Proceedings of the Eighth International Conference on Conceptions of Library and Information Science, Copenhagen, Denmark, 19-22 August, 2013
An integrated model of information literacy, based upon domain learning
Gary B. Thompson and Jonathan W. Lathey
Siena College, Standish Library, 515 Loudon Rd, Loudonville , NY 12211, USA
While library orientations and one-shot lectures may reduce library anxiety and acquaint students with resources, they suggest that library research requires minimal instruction and minimal learning. The librarian’s task is to educate students and faculty that information literacy is not something taught in an orientation or one or two classes, but requires developmental learning with practice over a period of years to master the methods of inquiry and investigation required for the highest forms of scholarly research.
Another issue within the information literacy community regards whether library research is part of general education with skills readily transferrable to any discipline or whether library research methods must correspond with the discourse of specific disciplines. Those who think that information literacy fits best into general education focus on first year programs and introductions to library research methods. This means collaboration with introductory English instructors to teach students how to do research about an author, a literary work or other aspects of literature. An alternative is to offer a credit course which introduces students to information-gathering and gives students practice researching topics and creating bibliographies. No one would deny the value of such beginning information literacy instruction. However, this paper presents theoretical and experimental studies from cognitive learning and information science supporting the claim that domain learning and information literacy are intrinsic partners in student inquiry-based learning and investigative research. Students cannot adequately research a subject without an understanding of the related domain or discipline to assist them in information-gathering, information evaluation and synthesis. The more topical knowledge they possess, the greater their ability to do scholarly research on a subject and vice-versa; thus, the need for collaboration in teaching disciplinary subjects and information literacy.
Models of domain learning, inquiry-based learning, and information literacy development
One of the premises of this paper is that interest in and knowledge of a domain (a specific body of knowledge) is instrumental to higher-level inquiry-based learning and problem-solving. Tobias (1994: 38) evinces how domain knowledge and student interest positively affect learning, especially when the interest is enduring. Thompson and Zamboanga (2004) demonstrate that prior knowledge facilitates new learning, even if the knowledge is modest and the sources are inferior, and that growth in knowledge leads to greater critical thinking skills. Patricia Alexander’s research shows that as subject matter knowledge increases, interest in content and recall of information increases, resulting in enhanced learning (Alexander and Murphy 1997: 134-35). Christine Bruce states: 'Learning is about relations between the learner and the subject matter; the focus is not on the student or the teacher or the information, but the relation between these elements'. (Bruce et al. 2006: 6)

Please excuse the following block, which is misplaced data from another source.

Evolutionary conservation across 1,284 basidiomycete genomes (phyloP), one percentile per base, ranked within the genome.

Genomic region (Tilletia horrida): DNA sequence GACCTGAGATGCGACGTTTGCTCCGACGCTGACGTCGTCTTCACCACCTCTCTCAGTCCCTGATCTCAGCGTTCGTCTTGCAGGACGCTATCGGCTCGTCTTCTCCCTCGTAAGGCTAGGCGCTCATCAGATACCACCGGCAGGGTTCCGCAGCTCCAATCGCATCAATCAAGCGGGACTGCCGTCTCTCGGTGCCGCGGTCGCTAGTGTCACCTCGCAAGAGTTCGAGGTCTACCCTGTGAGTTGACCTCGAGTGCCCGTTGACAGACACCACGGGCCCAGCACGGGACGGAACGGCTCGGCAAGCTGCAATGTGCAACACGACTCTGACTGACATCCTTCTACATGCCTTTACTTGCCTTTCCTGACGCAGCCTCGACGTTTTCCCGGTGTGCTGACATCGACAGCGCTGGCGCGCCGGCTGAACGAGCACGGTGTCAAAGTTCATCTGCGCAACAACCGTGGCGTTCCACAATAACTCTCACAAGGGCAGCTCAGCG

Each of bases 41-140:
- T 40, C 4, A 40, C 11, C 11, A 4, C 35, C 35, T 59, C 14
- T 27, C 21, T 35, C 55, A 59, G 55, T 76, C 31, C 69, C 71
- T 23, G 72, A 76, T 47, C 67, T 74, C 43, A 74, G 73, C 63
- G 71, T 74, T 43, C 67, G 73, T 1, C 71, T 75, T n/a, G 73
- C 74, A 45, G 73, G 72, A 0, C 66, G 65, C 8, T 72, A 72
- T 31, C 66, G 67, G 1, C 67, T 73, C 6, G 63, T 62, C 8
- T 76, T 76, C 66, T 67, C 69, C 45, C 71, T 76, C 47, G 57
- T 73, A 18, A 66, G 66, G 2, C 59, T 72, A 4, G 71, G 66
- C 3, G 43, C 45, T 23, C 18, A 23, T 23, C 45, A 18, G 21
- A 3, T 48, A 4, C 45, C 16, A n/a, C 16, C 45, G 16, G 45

A related premise is that information literacy is a complex form of inquiry-based learning requiring critical thinking, problem-solving and domain knowledge. Two Cambridge University librarians, Seeker and Coonan, put forth a developmental vision of information literacy 'as a continuum that encompasses a broad range of abilities, from functional skills through high-level cognitive processes, culminating in the individual’s capacity to manage his or her own learning'. (Coonan 2011: 3) Scholars from the Netherlands Educational Technology Expertise Centre conclude: 'Just making information sources available is not sufficient to foster learning or to solve information-based problems. To succeed, learners are rather required to apply numerous cognitive skills, from searching and evaluating, to integrating information'. (Brand-Gruwel and Stadtler 2011: 178). An overarching learning objective for information literacy according to Montiel-Overall (2007: 58) is to enable learners to build on their personal knowledge through 'opportunities to use information to make connections, solve problems, and create innovative ideas that will lead to further information and knowledge'. Lupton and Bruce (2010) push librarians to go beyond generic information literacy skill-building to a more contextual perspective emphasizing personal transformation, disciplinary and professional applications, and the social impact of information and knowledge.